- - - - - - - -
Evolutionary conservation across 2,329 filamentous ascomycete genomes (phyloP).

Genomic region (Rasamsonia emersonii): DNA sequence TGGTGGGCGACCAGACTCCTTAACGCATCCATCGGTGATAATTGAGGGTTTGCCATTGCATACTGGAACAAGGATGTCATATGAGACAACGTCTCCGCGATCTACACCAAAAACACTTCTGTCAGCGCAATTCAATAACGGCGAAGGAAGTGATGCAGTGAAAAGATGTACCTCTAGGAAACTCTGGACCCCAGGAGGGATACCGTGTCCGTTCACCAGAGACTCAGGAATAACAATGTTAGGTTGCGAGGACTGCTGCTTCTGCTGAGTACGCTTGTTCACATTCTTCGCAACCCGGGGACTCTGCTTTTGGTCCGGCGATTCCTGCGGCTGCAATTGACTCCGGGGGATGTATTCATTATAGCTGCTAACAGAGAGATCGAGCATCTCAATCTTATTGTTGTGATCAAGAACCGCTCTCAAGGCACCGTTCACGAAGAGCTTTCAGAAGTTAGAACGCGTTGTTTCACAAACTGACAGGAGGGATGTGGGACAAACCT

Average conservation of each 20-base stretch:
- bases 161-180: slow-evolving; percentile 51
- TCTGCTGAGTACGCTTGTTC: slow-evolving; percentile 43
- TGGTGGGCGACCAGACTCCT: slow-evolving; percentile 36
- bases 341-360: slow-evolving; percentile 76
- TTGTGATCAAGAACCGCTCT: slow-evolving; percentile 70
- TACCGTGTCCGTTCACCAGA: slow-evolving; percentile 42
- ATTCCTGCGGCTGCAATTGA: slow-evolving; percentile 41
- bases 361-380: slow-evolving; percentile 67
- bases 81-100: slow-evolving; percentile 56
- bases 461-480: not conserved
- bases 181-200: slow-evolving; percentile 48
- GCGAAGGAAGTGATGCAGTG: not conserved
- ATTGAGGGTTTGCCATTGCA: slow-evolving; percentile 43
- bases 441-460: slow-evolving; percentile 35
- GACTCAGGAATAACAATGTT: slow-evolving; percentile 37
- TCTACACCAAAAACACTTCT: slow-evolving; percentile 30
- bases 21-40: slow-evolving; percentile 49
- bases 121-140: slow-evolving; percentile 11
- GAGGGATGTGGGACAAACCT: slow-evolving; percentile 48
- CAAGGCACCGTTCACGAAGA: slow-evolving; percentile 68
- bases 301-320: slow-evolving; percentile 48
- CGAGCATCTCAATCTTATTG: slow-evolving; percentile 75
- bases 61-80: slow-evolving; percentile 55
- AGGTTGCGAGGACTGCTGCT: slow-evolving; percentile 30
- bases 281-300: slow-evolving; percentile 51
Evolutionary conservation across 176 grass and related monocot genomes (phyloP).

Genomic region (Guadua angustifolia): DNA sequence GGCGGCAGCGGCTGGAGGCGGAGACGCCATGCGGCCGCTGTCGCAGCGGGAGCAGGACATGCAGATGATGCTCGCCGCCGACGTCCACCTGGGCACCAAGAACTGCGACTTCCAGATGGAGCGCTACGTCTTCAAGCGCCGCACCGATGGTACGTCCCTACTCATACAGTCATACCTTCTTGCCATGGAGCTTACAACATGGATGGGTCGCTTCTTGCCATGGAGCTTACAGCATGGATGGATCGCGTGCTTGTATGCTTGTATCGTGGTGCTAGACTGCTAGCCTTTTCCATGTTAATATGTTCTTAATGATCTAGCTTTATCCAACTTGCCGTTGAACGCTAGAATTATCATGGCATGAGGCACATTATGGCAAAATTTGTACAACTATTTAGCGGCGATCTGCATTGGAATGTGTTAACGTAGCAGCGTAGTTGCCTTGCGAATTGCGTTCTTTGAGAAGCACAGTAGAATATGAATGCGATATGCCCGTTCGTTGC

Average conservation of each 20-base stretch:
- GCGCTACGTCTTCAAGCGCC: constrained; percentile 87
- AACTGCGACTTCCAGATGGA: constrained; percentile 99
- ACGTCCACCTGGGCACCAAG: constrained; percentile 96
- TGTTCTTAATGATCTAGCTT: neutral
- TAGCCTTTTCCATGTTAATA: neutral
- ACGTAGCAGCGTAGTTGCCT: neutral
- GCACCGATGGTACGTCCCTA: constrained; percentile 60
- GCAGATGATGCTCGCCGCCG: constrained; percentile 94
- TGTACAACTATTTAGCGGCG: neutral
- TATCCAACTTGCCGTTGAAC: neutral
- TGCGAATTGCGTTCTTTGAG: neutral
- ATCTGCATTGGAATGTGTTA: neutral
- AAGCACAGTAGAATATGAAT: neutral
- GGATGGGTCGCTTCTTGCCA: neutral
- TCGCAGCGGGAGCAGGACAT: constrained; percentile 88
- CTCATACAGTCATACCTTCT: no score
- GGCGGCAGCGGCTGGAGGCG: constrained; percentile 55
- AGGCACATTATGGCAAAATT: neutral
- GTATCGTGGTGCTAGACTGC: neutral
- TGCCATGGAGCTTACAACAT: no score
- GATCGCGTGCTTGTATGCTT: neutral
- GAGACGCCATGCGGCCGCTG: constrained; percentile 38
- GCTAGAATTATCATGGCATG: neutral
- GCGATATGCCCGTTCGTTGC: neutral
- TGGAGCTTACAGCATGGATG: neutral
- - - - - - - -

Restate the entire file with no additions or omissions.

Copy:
Evolutionary conservation across 2,329 filamentous ascomycete genomes (phyloP).

Genomic region (Rasamsonia emersonii): DNA sequence TGGTGGGCGACCAGACTCCTTAACGCATCCATCGGTGATAATTGAGGGTTTGCCATTGCATACTGGAACAAGGATGTCATATGAGACAACGTCTCCGCGATCTACACCAAAAACACTTCTGTCAGCGCAATTCAATAACGGCGAAGGAAGTGATGCAGTGAAAAGATGTACCTCTAGGAAACTCTGGACCCCAGGAGGGATACCGTGTCCGTTCACCAGAGACTCAGGAATAACAATGTTAGGTTGCGAGGACTGCTGCTTCTGCTGAGTACGCTTGTTCACATTCTTCGCAACCCGGGGACTCTGCTTTTGGTCCGGCGATTCCTGCGGCTGCAATTGACTCCGGGGGATGTATTCATTATAGCTGCTAACAGAGAGATCGAGCATCTCAATCTTATTGTTGTGATCAAGAACCGCTCTCAAGGCACCGTTCACGAAGAGCTTTCAGAAGTTAGAACGCGTTGTTTCACAAACTGACAGGAGGGATGTGGGACAAACCT

Average conservation of each 20-base stretch:
- bases 161-180: slow-evolving; percentile 51
- TCTGCTGAGTACGCTTGTTC: slow-evolving; percentile 43
- TGGTGGGCGACCAGACTCCT: slow-evolving; percentile 36
- bases 341-360: slow-evolving; percentile 76
- TTGTGATCAAGAACCGCTCT: slow-evolving; percentile 70
- TACCGTGTCCGTTCACCAGA: slow-evolving; percentile 42
- ATTCCTGCGGCTGCAATTGA: slow-evolving; percentile 41
- bases 361-380: slow-evolving; percentile 67
- bases 81-100: slow-evolving; percentile 56
- bases 461-480: not conserved
- bases 181-200: slow-evolving; percentile 48
- GCGAAGGAAGTGATGCAGTG: not conserved
- ATTGAGGGTTTGCCATTGCA: slow-evolving; percentile 43
- bases 441-460: slow-evolving; percentile 35
- GACTCAGGAATAACAATGTT: slow-evolving; percentile 37
- TCTACACCAAAAACACTTCT: slow-evolving; percentile 30
- bases 21-40: slow-evolving; percentile 49
- bases 121-140: slow-evolving; percentile 11
- GAGGGATGTGGGACAAACCT: slow-evolving; percentile 48
- CAAGGCACCGTTCACGAAGA: slow-evolving; percentile 68
- bases 301-320: slow-evolving; percentile 48
- CGAGCATCTCAATCTTATTG: slow-evolving; percentile 75
- bases 61-80: slow-evolving; percentile 55
- AGGTTGCGAGGACTGCTGCT: slow-evolving; percentile 30
- bases 281-300: slow-evolving; percentile 51
Evolutionary conservation across 176 grass and related monocot genomes (phyloP).

Genomic region (Guadua angustifolia): DNA sequence GGCGGCAGCGGCTGGAGGCGGAGACGCCATGCGGCCGCTGTCGCAGCGGGAGCAGGACATGCAGATGATGCTCGCCGCCGACGTCCACCTGGGCACCAAGAACTGCGACTTCCAGATGGAGCGCTACGTCTTCAAGCGCCGCACCGATGGTACGTCCCTACTCATACAGTCATACCTTCTTGCCATGGAGCTTACAACATGGATGGGTCGCTTCTTGCCATGGAGCTTACAGCATGGATGGATCGCGTGCTTGTATGCTTGTATCGTGGTGCTAGACTGCTAGCCTTTTCCATGTTAATATGTTCTTAATGATCTAGCTTTATCCAACTTGCCGTTGAACGCTAGAATTATCATGGCATGAGGCACATTATGGCAAAATTTGTACAACTATTTAGCGGCGATCTGCATTGGAATGTGTTAACGTAGCAGCGTAGTTGCCTTGCGAATTGCGTTCTTTGAGAAGCACAGTAGAATATGAATGCGATATGCCCGTTCGTTGC

Average conservation of each 20-base stretch:
- GCGCTACGTCTTCAAGCGCC: constrained; percentile 87
- AACTGCGACTTCCAGATGGA: constrained; percentile 99
- ACGTCCACCTGGGCACCAAG: constrained; percentile 96
- TGTTCTTAATGATCTAGCTT: neutral
- TAGCCTTTTCCATGTTAATA: neutral
- ACGTAGCAGCGTAGTTGCCT: neutral
- GCACCGATGGTACGTCCCTA: constrained; percentile 60
- GCAGATGATGCTCGCCGCCG: constrained; percentile 94
- TGTACAACTATTTAGCGGCG: neutral
- TATCCAACTTGCCGTTGAAC: neutral
- TGCGAATTGCGTTCTTTGAG: neutral
- ATCTGCATTGGAATGTGTTA: neutral
- AAGCACAGTAGAATATGAAT: neutral
- GGATGGGTCGCTTCTTGCCA: neutral
- TCGCAGCGGGAGCAGGACAT: constrained; percentile 88
- CTCATACAGTCATACCTTCT: no score
- GGCGGCAGCGGCTGGAGGCG: constrained; percentile 55
- AGGCACATTATGGCAAAATT: neutral
- GTATCGTGGTGCTAGACTGC: neutral
- TGCCATGGAGCTTACAACAT: no score
- GATCGCGTGCTTGTATGCTT: neutral
- GAGACGCCATGCGGCCGCTG: constrained; percentile 38
- GCTAGAATTATCATGGCATG: neutral
- GCGATATGCCCGTTCGTTGC: neutral
- TGGAGCTTACAGCATGGATG: neutral